UBS’s Investment Bank President and UK CEO Andrea Orcel discusses the layoffs, compensation and Brexit impact in an exclusive interview with Bloomberg Television’s Erik Schatzker. Note: His remarks about dismissals are a shift from May, when UBS said it would eliminate more costs after the investment bank’s profit tumbled 67 percent in the first quarter.

Orcel says:

On staff levels: “We are exactly where we should be to face the environment that we have, to face the regulation that we have, to face the forces that we have.”

On pay: “I would not think that many people expect this year, even next year but certainly this year, to be a bumper year.” “This year is going to be a tough year for everyone.”

On Brexit: “We would need to consider moving a number of our employees to a European Union country.”  “We would still have a base in the UK, but the part of the EU business that is done from London would need to be done from elsewhere.”

“The French government, the German government, a number of governments are making, if I may call it this way, a case for people to move to their jurisdiction.”

He added that the moves necessary under that scenario would be “relevant enough” to require a “complete reassessment of our model going forward.”

On financial markets now: “Markets are still fragile, uncertain after Brexit”

UBS, Andrea Orcel, Investment Bank Cuts

Have Years of Cuts Paid Off for UBS’s Investment Bank?

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UBS’s Orcel Signals Halt to Years of Investment Bank Cuts

  • ‘We are exactly where we should be,’ division’s president says
  • ‘This year is going to be a tough year for everyone’ on pay

By Noah Buhayar and Jeffrey Vögeli
(Bloomberg) —

After thousands of job cuts in recent years, UBS Group AG’s investment bank workforce has reached the right size — for now.

“We are exactly where we should be to face the environment that we have, to face the regulation that we have,” division president Andrea Orcel said when asked about the potential for more dismissals in a Bloomberg Television interview with Erik Schatzker broadcast Tuesday.

Andrea Orcel

Orcel listed caveats: Further tightening of regulation, a worsening of market conditions or harder competition could force the bank to make more cuts. The division’s performance also will have to meet expectations.

The remarks are a shift from May when the investment bank was still paring staff, part of a cost-cutting plan after profit tumbled 67 percent in the first quarter. Two weeks ago, Orcel announced the departure of three senior executives amid “a perfect storm of challenges and changes from regulation, competitors and markets.”

Leadership Changes

Roger Naylor, co-head of equities, Chris Murphy, co-head of fixed income, rates and currency, and Matt Hanning, head of corporate client solutions in the Asia Pacific region, will all leave, Orcel told staff in a memo at the end of June. The businesses will be run by the remaining co-heads, withGeorge Athanasopoulos in charge of the fixed-income group, Ros Stephenson and William Vereker leading corporate client solutions and Rob Karofsky heading equities.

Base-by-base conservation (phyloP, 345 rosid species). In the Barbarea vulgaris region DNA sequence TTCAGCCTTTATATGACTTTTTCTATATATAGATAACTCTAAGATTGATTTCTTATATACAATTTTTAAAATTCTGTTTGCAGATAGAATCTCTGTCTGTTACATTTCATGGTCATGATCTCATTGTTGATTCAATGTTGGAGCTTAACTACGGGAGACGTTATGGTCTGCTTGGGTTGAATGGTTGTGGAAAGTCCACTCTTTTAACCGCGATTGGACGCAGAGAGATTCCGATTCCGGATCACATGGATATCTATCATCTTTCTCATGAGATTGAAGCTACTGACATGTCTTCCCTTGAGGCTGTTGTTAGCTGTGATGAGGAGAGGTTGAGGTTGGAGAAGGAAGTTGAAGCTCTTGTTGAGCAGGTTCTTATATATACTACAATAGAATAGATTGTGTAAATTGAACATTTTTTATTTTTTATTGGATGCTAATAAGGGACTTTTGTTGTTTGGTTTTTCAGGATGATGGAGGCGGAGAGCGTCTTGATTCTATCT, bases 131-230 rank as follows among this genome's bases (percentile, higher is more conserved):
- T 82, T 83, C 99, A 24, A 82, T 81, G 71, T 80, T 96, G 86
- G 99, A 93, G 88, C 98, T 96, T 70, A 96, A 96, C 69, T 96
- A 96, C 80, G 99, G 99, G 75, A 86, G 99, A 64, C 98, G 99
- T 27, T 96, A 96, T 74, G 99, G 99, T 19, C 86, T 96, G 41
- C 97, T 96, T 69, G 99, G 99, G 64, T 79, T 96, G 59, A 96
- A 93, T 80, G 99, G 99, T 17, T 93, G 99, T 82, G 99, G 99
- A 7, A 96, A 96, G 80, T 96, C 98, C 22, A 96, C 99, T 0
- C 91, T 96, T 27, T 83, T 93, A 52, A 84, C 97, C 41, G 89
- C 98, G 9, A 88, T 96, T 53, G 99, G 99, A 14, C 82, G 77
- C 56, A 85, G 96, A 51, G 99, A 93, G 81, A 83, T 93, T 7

In his memo, Orcel said he was giving Karofsky and Athanasopoulos a mandate to bring greater convergence between the equities and fixed-income businesses.

The investment bank remains focused on constraining expenses, and while it’s always looking to add talent, net hiring is off the table, Orcel said in the TV interview. Trading may have dropped 13 percent in the second quarter from a year earlier, analysts at Deutsche Bank AG estimated last week. It was down by 25 percent in the first quarter.

“I would not think that many people expect this year, even next year but certainly this year, to be a bumper year,” for compensation, Orcel said. “This year is going to be a tough year for everyone.”

UBS began scaling back the investment bank in late 2012, cutting thousands of jobs as part of a strategic overhaul to prioritize wealth management. The bank has imposed a partial hiring freeze at that business, people with knowledge of the matter said Monday.

Brexit Impact

UBS’s shares have given up 35 percent this year to 12.60 Swiss francs at 12:55 p.m. in Zurich. The U.K. vote last month to leave the European Union hastened the stock’s decline, along with other banks. The 39-member Bloomberg Europe Banks and Financial Services Index has lost 30 percent this year.

Markets are “fragile and uncertain,” said Orcel, 53, who joined the Zurich-based bank in 2012. If financial firms in London lose their right to do business with EU countries and euro-clearing moves to the mainland, it would have a “significant impact” on where UBS employs bankers, he said.

“We would need to consider moving a number of our employees to a European Union country,” Orcel said, without specifying a number. “The French government, the German government, a number of governments are making, if I may call it this way, a case for people to move to their jurisdiction.”

He added that the moves necessary under that scenario would be “relevant enough” to require a “complete reassessment of our model going forward.”